Computer Science (CS) is rapidly evolving. We need to understand the evolving CS systems and their algorithmic foundations. This needs close collaboration between the researchers in algorithmic foundations and expert researchers in various areas. The premise is that researchers from different communities should work jointly “in the field”, constantly informing each other, inventing in their respective areas, and forging systems that are simultaneously validated by both algorithmic and systems communities (and without needing to make independent research threads meet ex post).There's a great mix of researchers from within theory and from more applied areas, and of course the topic is near and dear. Along with a long list of talks, the idea is to have a number of breakout sessions on different topics in this area. One that I'm involved with is 'Core Algorithms', whose mandate (roughly speaking) is to figure out how basic algorithms research might evolve over the next many years, in relation to events in the larger arena of computing research and technology.
The purpose of this workshop is to provide a working vision for examples of Algorithms in the Field, near term goals and directions for research in the future. The outcome of this workshop will be a report contributed by the participants that will inform the academic community and future funding programs. Scientifically, we hope bringing people with widely varied research interest together with algorithms researchers will lead to happy collisions, and unexpected directions of research.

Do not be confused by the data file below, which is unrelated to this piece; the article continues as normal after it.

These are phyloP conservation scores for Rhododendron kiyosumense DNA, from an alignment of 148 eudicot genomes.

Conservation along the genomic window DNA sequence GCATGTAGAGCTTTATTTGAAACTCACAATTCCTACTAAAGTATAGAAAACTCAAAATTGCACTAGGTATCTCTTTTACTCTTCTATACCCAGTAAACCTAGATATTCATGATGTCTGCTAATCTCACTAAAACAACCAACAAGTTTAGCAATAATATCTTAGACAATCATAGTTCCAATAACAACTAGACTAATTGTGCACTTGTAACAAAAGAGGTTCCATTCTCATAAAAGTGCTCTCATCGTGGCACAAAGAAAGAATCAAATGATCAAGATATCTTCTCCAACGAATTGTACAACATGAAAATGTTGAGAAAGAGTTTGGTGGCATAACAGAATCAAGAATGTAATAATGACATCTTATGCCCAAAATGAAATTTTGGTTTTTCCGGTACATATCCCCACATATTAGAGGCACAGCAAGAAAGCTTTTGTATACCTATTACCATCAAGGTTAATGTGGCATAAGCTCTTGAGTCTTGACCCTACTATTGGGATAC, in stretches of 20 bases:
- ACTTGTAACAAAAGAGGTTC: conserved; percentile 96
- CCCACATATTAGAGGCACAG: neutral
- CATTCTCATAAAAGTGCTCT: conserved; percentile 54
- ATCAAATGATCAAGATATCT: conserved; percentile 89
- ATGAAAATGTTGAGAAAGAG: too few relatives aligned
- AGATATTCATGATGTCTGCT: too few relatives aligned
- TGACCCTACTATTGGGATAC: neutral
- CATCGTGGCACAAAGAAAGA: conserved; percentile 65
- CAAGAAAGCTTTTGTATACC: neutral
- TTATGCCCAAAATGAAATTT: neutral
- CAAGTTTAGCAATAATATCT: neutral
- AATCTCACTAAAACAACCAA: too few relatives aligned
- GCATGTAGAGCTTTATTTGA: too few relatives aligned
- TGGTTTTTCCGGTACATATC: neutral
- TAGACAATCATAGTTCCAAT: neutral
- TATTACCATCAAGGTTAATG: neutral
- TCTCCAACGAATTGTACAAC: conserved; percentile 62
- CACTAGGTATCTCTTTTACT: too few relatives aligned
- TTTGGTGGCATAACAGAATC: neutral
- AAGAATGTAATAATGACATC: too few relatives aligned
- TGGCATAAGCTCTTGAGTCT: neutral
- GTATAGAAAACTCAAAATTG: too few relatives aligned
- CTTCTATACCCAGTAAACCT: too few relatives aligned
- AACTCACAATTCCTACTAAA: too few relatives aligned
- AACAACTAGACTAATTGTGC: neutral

Of course it's a mug's game to make predictions about the future of technology, or worse still, about the future of research. Unlike many other subfields of CS, theoryCS doesn't really lend itself to long-term prognostications or discussions of the 'this is what we should work on' variety.
But from a funding perspective, if we can identify interesting directions to explore even if we look completely stupid in retrospect, this could be a fun exercise. One framing device that we might try to use is:
View core algorithmic developments in two directions. In one direction, there are many concepts from the world of theoryCS that slowly make their way into the more applied realms. In this context, one might ask about which paradigms are either ripe for "tech tranfer", are likely to do so within a few years, or need more 'baking' before they're ready, but have potential.If you're at the workshop, you can make your opinions known. But even if you're not, you can voice them right here ! I'll incorporate comments posted here into the discussions (and sign your name if you'd like credit).
The reverse direction is the idea that core algorithmic questions and models are motivated by applications, whether they be models of computation like external memory/streaming/multicore/mapreduce, or conceptual developments like smoothed analysis, complexity classes for iterative algorithms, numerical algorithms and precise computations, and so on.
In this context, interesting points for discussion would be: what kinds of paradigms do we see approaching from "applied land" and how might they influence the kinds of core algorithmic questions we ponder.